Oil spill claims administrator Kenneth Feinberg (Pic via Wikipedia)
Oil spill claims administrator Kenneth Feinberg (Pic via Wikipedia)

Ethics professor: Feinberg ‘not BP’s lawyer’ (Updated)

By | 12.30.10 | 1:48 pm

The Gulf Coast Claims facility has released a letter (.pdf) from an expert on legal ethics, affirming the independence of oil spill claims administrator Kenneth Feinberg and suggesting steps the fund should take to explain its relationship with BP to claimants.

The company is paying Feinberg and covering the facility’s expenses, including paying the independent lawyers the fund will be making available to claimants as it prepares to process final claims. According to the letter, that does not mean Feinberg or his staff should be seen as BP’s representatives.

The Hill reports:

New York University legal ethics professor Stephen Gillers was given access to the unreleased agreement between BP and Feinberg regarding the claims process. Feinberg asked Gillers to review the agreement after James “Buddy” Caldwell, the attorney general of Louisiana, raised questions about the GCCF’s independence from BP in November.

Gillers suggests that the fund should advise claimants who have hired their own lawyers to consult with them before submitting any paperwork and clarify its role in the process.

“You are not BP’s lawyer,” he writes in his letter to Feinberg. “Nor are you its agent. However, it may help meet any concern if you expand on what you mean by ‘independent’ in appropriate disclosures.”

Update: The Associated Press is reporting that Gillers is billing the GCCF $950 an hour for his opinions.

Here’s the press release from the claims facility:

Washington, DC—The Gulf Coast Claims Facility today released a letter written by nationally recognized legal ethics expert Professor Stephen Gillers of New York University School of Law addressing the issue of whether the Administrator of the Fund, Kenneth R. Feinberg, is truly “independent” of BP.

In his letter, Professor Gillers States:

“You are not in an attorney-client relationship with BP. You are an independent Administrator and owe none of the attributes of the attorney-client relationship (e.g., loyalty, confidentiality) to BP. By ‘independent’ I mean (and I think the context is clear) that you are independent of BP. You are not subject to its direction or control…The ‘Gulf Coast Claims Facility Protocol for Interim and Final Claims’ similarly recognizes that you are ‘a neutral fund administrator’ and the GCCF ‘is an independent facility.’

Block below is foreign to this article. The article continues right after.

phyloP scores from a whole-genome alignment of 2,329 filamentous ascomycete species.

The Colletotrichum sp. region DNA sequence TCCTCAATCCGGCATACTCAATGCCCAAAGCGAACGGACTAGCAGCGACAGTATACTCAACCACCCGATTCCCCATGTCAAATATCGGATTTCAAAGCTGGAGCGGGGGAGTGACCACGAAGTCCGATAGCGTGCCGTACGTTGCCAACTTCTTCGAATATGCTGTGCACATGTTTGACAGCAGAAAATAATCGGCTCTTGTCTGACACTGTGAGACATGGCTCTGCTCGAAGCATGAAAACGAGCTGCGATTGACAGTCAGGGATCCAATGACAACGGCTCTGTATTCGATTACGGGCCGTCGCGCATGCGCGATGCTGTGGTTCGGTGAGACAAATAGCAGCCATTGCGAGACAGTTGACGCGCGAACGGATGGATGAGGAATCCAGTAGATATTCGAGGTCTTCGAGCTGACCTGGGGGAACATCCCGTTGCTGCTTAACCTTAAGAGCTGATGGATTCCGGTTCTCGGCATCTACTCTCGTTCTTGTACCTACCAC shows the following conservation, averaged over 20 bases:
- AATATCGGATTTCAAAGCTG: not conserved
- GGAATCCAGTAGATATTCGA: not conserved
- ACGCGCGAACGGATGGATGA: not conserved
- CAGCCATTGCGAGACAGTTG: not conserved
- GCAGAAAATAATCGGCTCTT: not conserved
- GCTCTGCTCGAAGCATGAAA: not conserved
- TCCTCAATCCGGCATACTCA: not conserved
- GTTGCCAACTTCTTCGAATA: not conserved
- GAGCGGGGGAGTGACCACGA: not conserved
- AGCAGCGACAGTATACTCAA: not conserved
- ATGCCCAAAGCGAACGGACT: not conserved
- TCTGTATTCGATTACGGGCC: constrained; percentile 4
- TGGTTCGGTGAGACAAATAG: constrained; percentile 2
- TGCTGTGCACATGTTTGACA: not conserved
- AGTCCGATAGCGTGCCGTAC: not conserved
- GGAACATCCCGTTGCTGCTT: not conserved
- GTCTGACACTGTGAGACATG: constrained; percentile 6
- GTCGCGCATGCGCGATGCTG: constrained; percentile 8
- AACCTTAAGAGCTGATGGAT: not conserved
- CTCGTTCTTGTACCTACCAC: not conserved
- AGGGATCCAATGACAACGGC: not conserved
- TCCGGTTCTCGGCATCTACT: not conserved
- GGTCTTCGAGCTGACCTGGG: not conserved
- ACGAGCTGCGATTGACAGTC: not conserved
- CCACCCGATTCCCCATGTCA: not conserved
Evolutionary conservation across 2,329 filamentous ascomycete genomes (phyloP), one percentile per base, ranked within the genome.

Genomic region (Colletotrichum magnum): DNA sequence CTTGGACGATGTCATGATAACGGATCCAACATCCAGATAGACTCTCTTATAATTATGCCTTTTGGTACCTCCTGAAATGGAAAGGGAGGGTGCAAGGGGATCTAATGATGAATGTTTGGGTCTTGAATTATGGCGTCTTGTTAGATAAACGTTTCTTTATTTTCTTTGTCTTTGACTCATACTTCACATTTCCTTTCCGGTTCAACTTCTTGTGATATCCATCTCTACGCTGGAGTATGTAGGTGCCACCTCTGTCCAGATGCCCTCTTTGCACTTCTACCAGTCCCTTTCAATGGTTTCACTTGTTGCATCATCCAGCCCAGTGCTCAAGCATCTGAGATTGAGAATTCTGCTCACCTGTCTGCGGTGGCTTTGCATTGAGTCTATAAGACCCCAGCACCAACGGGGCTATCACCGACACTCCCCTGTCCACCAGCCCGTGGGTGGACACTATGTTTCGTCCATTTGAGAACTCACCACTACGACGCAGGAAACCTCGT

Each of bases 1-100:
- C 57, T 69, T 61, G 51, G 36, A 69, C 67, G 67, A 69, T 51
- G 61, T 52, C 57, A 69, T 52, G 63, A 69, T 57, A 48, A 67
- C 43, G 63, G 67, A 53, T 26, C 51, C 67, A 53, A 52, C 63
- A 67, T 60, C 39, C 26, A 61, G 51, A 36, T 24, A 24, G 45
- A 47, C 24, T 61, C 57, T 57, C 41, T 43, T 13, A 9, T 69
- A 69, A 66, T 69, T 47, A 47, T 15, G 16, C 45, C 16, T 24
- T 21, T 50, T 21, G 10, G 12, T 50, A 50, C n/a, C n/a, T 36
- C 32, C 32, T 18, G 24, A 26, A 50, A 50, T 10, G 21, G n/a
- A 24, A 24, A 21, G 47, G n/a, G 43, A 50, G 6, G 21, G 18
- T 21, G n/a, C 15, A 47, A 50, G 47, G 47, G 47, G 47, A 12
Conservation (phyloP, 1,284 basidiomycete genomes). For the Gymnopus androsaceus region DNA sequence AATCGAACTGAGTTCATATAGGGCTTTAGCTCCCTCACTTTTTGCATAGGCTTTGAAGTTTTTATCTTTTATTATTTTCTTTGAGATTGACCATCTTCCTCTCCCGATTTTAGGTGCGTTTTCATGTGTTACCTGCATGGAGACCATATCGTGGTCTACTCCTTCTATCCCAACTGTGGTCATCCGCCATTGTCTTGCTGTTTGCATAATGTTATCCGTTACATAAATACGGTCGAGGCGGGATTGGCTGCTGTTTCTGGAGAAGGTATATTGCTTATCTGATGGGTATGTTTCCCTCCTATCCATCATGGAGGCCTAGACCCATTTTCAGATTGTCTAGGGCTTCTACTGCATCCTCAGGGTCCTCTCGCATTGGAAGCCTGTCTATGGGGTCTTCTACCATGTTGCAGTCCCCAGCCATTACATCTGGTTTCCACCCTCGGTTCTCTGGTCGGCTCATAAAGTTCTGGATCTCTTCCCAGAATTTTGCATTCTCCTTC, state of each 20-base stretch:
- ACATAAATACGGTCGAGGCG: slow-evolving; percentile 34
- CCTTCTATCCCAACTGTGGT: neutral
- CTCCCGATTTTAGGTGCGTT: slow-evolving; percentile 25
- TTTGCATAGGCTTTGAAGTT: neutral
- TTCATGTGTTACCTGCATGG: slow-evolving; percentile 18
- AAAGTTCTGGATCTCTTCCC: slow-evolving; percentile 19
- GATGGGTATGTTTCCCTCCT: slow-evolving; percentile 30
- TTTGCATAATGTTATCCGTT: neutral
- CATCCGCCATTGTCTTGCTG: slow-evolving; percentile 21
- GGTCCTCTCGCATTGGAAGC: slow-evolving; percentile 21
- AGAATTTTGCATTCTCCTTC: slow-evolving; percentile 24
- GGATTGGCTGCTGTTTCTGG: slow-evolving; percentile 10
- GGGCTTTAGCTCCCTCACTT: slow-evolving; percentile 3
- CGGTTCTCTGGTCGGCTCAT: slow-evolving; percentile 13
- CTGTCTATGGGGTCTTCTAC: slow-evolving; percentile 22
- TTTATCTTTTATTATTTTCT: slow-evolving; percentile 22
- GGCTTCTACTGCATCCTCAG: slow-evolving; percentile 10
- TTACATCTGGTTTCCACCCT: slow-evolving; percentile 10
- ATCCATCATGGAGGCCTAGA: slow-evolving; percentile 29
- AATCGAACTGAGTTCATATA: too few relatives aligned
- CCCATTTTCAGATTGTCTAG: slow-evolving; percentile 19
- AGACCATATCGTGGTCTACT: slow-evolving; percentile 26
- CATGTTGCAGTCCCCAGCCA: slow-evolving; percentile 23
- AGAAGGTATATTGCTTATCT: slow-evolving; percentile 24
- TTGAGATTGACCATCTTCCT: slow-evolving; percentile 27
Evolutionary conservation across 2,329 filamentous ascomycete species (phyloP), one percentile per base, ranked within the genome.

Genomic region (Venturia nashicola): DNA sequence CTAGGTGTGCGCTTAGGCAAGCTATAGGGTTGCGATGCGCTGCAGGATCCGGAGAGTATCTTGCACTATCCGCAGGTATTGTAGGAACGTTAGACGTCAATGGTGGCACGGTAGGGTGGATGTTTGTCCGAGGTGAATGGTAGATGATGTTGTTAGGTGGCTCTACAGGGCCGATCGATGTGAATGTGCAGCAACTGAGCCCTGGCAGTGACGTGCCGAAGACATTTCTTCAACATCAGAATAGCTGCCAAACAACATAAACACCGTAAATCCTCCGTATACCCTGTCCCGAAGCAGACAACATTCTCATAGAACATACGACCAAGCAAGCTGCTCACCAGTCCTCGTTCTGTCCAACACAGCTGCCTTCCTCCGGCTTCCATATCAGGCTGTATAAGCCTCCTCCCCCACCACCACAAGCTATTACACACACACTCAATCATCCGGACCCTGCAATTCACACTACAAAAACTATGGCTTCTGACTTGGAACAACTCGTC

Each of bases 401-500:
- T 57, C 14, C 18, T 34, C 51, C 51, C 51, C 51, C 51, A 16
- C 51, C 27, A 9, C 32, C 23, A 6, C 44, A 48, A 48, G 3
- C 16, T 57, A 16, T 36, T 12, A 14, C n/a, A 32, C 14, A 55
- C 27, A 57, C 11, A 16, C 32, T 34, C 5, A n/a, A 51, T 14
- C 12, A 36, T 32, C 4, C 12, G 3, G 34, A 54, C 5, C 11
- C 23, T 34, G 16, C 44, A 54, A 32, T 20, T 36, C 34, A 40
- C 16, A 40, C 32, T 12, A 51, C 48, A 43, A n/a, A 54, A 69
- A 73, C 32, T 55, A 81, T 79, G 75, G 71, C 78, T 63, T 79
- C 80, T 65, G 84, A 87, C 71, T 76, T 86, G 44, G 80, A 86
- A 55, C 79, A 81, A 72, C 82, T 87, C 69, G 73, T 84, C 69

Professor Gillers also asserts that “The fact that BP has an interest in the success of the GCCF does not make you its agent or its lawyer. Nor does the fact that BP is paying you for your services do so.”

Professor Gillers was asked by Mr. Feinberg for his advice regarding a letter, dated November 24, 2010, from James Caldwell, the Attorney General of Louisiana, questioning the independence of the Gulf Coast Claims Facility and Feinberg’s role as the independent administrator.

In response, Professor Gillers examined the agreement between Mr. Feinberg’s law firm and BP, finding that there is no attorney-client privilege between the two. He recommends in his letter that the GCCF reinforce the fact that the Facility is not a law firm and cannot dispense legal advice.

“As I’ve stated from the creation of the GCCF, decisions regarding payment are mine and mine alone,” said Feinberg. “The Gulf Coast Claims Facility is an independent entity and this letter from Professor Gillers reinforces this fact. Claimants are free to participate in the facility or seek compensation through the courts. Regardless of what claimants decided, they can rest assured, the only interests I have are in compensating them for their losses.  That is my function as an independent administrator of the GCCF.”

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